53 Miles per Burrito
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Creative Commons License
53 Miles Per Burrito by Mike Wierusz, 2014 Allen Distinguished Educator is licensed under a Creative Commons Attribution-ShareAlike 4.0 International License.

Project Overview

Students answer the question, “Can I ride 53 miles on a bike from the energy of a single burrito?” They must define their variables, collect and analyze their data, and present their results. By the end of this project, students should have all the information they need to design a burrito that would provide them with the exact caloric content necessary to ride 53 miles.

Mike Wierusz

School: Inglemoor High School

Type of School: Public - District

Location: Kenmore, WA

Population: 160

Demographic: 33% minority students

% Free/reduced lunch program: 18%

Learning Outcomes

This project integrates environmental science, engineering, math, energy, design, physics and social studies concepts and meets learning standards from 4th to 12th grade. Students will learn how to define problem variables, make a plan for solving the problem, collect and analyze relevant data and make a technical presentation of their results.

Download the open-source Project Plan Materials to view a complete list of standards and learning outcomes addressed in this project.

How Mike Does It

  • Grade: 12th
  • Timing: Mike teaches this project in one week
  • Subjects: Mike covers concepts from engineering, design, physics, environmental science, social studies, entrepreneurship, and technology and emphasizes a focus on sustainable transportation
  • Materials: In Mike's class, students collect data by riding a stationary bike and each group of students builds a burrito at the end of the project with enough calories to fuel 53 miles on a bicycle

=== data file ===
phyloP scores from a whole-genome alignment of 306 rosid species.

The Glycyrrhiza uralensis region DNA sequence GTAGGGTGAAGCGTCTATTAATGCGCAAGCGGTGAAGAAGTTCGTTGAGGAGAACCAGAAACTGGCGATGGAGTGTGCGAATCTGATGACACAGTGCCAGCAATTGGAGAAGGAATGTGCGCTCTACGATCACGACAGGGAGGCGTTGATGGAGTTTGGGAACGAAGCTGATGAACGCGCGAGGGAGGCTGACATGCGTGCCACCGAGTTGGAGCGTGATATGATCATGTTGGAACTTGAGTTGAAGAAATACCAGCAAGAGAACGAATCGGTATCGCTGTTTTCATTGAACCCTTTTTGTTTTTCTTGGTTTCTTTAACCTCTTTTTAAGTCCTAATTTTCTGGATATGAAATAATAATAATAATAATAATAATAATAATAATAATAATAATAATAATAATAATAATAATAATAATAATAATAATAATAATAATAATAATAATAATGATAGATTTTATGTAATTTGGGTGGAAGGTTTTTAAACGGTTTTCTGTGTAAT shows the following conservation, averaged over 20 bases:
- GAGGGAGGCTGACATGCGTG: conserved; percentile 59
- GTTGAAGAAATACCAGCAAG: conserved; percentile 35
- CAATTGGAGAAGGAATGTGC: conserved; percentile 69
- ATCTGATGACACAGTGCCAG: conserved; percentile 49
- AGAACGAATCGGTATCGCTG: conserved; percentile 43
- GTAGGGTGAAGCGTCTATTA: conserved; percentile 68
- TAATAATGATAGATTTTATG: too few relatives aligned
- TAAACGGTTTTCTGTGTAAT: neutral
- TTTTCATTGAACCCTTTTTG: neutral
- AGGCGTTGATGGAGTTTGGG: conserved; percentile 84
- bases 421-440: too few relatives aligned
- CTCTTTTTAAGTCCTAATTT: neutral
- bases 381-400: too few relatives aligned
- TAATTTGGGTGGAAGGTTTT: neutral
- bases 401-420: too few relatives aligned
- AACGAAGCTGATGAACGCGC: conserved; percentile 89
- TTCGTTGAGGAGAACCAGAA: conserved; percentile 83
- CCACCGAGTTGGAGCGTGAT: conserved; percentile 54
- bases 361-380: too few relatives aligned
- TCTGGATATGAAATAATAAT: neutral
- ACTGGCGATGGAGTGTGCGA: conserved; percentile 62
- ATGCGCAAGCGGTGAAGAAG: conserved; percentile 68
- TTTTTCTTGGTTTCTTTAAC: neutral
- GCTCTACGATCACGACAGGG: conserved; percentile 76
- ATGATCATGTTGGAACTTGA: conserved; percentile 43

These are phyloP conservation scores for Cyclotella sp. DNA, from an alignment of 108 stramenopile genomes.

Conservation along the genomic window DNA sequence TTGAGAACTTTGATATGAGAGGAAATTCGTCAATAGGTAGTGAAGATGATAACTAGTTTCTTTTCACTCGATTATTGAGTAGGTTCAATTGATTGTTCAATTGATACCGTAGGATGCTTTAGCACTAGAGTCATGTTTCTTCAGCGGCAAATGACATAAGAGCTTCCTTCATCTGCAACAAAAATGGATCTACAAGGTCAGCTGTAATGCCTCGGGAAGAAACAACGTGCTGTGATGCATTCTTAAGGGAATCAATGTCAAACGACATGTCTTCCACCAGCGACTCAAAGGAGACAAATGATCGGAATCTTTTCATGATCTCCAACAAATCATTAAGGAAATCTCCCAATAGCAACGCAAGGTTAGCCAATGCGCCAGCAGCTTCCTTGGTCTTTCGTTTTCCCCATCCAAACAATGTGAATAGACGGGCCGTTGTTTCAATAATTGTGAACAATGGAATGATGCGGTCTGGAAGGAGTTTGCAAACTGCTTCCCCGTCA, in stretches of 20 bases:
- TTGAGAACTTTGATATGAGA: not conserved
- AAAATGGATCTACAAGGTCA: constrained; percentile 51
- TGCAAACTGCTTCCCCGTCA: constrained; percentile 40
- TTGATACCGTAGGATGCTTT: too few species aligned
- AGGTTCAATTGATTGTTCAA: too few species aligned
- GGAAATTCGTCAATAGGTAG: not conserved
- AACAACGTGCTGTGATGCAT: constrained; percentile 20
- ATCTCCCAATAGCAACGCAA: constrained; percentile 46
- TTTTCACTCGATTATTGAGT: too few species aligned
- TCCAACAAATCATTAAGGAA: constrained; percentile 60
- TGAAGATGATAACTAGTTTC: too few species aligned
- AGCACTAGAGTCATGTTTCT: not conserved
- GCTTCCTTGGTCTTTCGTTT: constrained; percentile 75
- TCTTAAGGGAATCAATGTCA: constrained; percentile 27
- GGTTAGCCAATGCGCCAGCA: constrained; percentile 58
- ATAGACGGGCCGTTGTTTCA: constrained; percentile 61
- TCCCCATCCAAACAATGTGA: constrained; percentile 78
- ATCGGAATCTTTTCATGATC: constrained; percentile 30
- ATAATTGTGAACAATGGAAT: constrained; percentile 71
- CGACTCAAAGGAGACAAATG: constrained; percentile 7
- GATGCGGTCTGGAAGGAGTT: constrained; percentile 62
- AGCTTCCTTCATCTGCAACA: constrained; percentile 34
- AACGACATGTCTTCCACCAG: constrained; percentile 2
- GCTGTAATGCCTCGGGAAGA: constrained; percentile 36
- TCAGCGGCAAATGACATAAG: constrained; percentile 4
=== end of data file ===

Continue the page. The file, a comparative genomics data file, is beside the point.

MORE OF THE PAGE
• Project Steps: In Mike's class, students use critical thinking and high level math and science concepts such as converting watts to joules to calories

How You Can Do It

  • Grade: 4th-12th grades
  • Timing: You could teach this project in one or two weeks
  • Subjects: You could adapt this project to emphasize concepts that relate closest to your current or ongoing curriculum such as data collection and analysis, science, math or social studies
  • Materials: Your students could research average data points online rather than generating and collecting their own data by riding a stationary bike and you can build one burrito together as a class at the end of the project rather than have students build their own in groups
  • Project Steps: Depending on the grade level of your students, you could simplify the math and science concepts or work through the problems together as a class
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Comments (20)
Avatar
Shawn Griffith
7/5/2017 9:42:25 AM

Teacher from Broken Arrow, OK
When I found this project, it appeared to adaptable for a variety of grade levels. I found this appealing because I teach so many levels and wanted as many students to benefit as possible. The largest challenge that I faced was trying to implement the project too late in the school year and at too large a scale.

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Marcella Six
6/14/2017 10:45:59 AM

Teacher from Central Point, OR